Are Artificial Sweeteners Wrecking Your Diet?
By Anne Miller for Life by DailyBurn
Sugar is bad—we get it. But are artificial sweeteners any better? Found in tons of foods, these zero-calorie sugar substitutes have taken the U.S. market by storm.
“They are in everything. Drinks, snacks and desserts. Start reading food labels and you’ll be surprised how integrated into our food supply they are,” says Dr. Mike Roussell, Ph.D., a nutritionist and author who serves as an adviser to Men’s Health magazine.
Yet, some new studies indicate that these tasty alternatives could potentially derail some aspects of your health—and increase your pants size, too.
The market for artificial sweeteners has soared above $1 billion annually in the U.S. alone. But with more research emerging questioning the safety of these artificially manufactured products, what’s a health-conscious sweets lover to do?
Humans are primed to crave sweets. Millions of years ago, when we spent our days hunting and gathering (instead of pecking at the computer, as we do today), we needed the calories. Yet, over the years, our sugar consumption has escalated to dangerous levels.
Today, Americans eat approximately 20 teaspoons of sugar each day, according to the 2005 to 2010 National Health and Nutrition Examination Survey. The American Heart Association guidelines indicate this is way too much. We should be eating no more than six teaspoons per day for women, and nine teaspoons per day for men.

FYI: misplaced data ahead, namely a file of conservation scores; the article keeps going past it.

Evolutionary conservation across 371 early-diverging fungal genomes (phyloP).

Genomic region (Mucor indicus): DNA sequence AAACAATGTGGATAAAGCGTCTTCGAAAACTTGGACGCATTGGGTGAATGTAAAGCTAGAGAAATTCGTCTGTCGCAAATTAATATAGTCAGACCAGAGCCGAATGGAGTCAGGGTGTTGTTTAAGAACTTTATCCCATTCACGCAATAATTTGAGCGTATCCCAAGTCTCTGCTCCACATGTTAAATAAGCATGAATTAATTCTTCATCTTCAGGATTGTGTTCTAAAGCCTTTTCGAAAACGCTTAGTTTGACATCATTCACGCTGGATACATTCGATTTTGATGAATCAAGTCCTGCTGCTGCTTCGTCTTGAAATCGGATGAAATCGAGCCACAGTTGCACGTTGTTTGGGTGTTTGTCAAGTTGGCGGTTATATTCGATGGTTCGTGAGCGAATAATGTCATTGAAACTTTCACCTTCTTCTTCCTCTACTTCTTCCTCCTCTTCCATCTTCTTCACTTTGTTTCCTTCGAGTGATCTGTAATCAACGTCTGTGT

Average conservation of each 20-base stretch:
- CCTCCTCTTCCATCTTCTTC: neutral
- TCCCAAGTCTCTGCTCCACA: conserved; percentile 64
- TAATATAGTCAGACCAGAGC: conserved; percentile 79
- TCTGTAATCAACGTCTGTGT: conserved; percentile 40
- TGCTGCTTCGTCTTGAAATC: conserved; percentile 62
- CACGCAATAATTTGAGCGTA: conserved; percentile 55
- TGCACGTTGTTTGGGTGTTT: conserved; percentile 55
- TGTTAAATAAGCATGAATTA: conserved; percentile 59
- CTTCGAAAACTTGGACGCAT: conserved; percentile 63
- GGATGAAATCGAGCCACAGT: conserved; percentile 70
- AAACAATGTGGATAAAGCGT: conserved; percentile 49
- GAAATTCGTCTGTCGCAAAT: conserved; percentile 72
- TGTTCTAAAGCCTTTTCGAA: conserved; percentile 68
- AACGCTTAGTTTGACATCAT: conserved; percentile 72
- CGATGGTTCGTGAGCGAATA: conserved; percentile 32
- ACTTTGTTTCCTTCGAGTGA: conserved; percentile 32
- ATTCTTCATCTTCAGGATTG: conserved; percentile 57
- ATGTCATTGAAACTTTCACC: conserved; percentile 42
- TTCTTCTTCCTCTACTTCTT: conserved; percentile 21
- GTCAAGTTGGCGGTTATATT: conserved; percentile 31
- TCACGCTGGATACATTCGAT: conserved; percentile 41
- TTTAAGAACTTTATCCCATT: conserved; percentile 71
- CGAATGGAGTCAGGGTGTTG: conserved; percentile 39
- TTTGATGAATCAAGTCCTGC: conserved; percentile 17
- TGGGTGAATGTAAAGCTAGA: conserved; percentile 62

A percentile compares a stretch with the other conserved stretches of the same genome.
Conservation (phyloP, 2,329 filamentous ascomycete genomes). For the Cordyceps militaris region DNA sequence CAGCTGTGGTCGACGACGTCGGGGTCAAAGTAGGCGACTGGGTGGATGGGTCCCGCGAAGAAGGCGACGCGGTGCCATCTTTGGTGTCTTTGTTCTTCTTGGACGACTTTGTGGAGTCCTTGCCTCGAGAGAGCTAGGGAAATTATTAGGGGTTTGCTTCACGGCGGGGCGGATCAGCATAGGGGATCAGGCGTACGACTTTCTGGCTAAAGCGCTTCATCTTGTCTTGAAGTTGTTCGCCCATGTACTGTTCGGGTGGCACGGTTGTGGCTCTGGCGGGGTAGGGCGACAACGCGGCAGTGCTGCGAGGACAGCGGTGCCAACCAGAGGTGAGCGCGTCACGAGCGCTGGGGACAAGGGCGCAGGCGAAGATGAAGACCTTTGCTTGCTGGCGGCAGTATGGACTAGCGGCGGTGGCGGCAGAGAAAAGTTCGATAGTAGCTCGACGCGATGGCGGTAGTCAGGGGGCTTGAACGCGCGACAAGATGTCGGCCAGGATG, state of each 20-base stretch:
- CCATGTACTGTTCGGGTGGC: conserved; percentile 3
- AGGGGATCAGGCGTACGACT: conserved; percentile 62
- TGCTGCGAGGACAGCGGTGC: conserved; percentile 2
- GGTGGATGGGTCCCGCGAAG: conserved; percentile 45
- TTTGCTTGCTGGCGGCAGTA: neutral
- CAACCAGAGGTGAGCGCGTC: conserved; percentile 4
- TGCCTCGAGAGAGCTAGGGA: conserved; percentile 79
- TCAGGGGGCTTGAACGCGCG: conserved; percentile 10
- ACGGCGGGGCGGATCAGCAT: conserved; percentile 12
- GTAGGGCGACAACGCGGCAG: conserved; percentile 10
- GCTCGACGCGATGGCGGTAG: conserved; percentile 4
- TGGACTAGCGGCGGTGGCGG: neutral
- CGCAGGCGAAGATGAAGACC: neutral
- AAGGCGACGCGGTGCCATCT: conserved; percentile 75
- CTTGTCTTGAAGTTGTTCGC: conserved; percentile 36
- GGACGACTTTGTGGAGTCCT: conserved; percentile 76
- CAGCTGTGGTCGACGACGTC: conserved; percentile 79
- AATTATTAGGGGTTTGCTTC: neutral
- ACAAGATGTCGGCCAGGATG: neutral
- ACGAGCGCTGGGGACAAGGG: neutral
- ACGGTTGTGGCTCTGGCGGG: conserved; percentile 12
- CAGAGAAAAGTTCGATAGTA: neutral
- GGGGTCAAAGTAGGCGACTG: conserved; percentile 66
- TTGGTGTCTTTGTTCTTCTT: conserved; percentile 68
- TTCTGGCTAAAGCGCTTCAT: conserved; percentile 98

In refined form, sugar (also known as sucrose) has been linked to everything from heart disease to diabetes. Studies show that sugar can even be addictive. Our brains and bodies delight in the sweet stuff, in the same way we might respond to a drug, causing us to want more and more. So turning to calorie-free, “diet-friendly” alternatives makes sense, right?
“There are so many different kinds of zero- or low-calories sweeteners. They are created from a variety of things. Some are plant-derived, like stevia, some are sugar alcohols, like xylitol, and some are modified sugar molecules, like Splenda,” Roussell says. “They all have their own unique sweetness and taste.”
But, you may not want to rip open the Sweet’n Low just yet. Over the years, evidence has emerged that overloading your diet with artificial sugars could potentially have some undesirable side effects on your health.
First, let’s talk physical issues. A review of available research published in 2013 in the Journal of Toxicology and Environmental Health found evidence suggesting that sucralose (aka Splenda) may alter and inhibit metabolism and interfere with the body’s absorption of certain medications.
The review also notes that sucralose could potentially harm the beneficial bacteria in our gut. Even scarier: When exposed to heat (like when it’s baked into cookies or cupcakes), the chemical compounds in sucralose may experience a toxic breakdown.
And evidence continues to mount against zero-calorie additives. A just-published study in the journal Nature explored how mice reacted to a diet of artificial sweeteners. The researchers found that the fake stuff drives the kind of glucose intolerance that can lead to diabetes in human.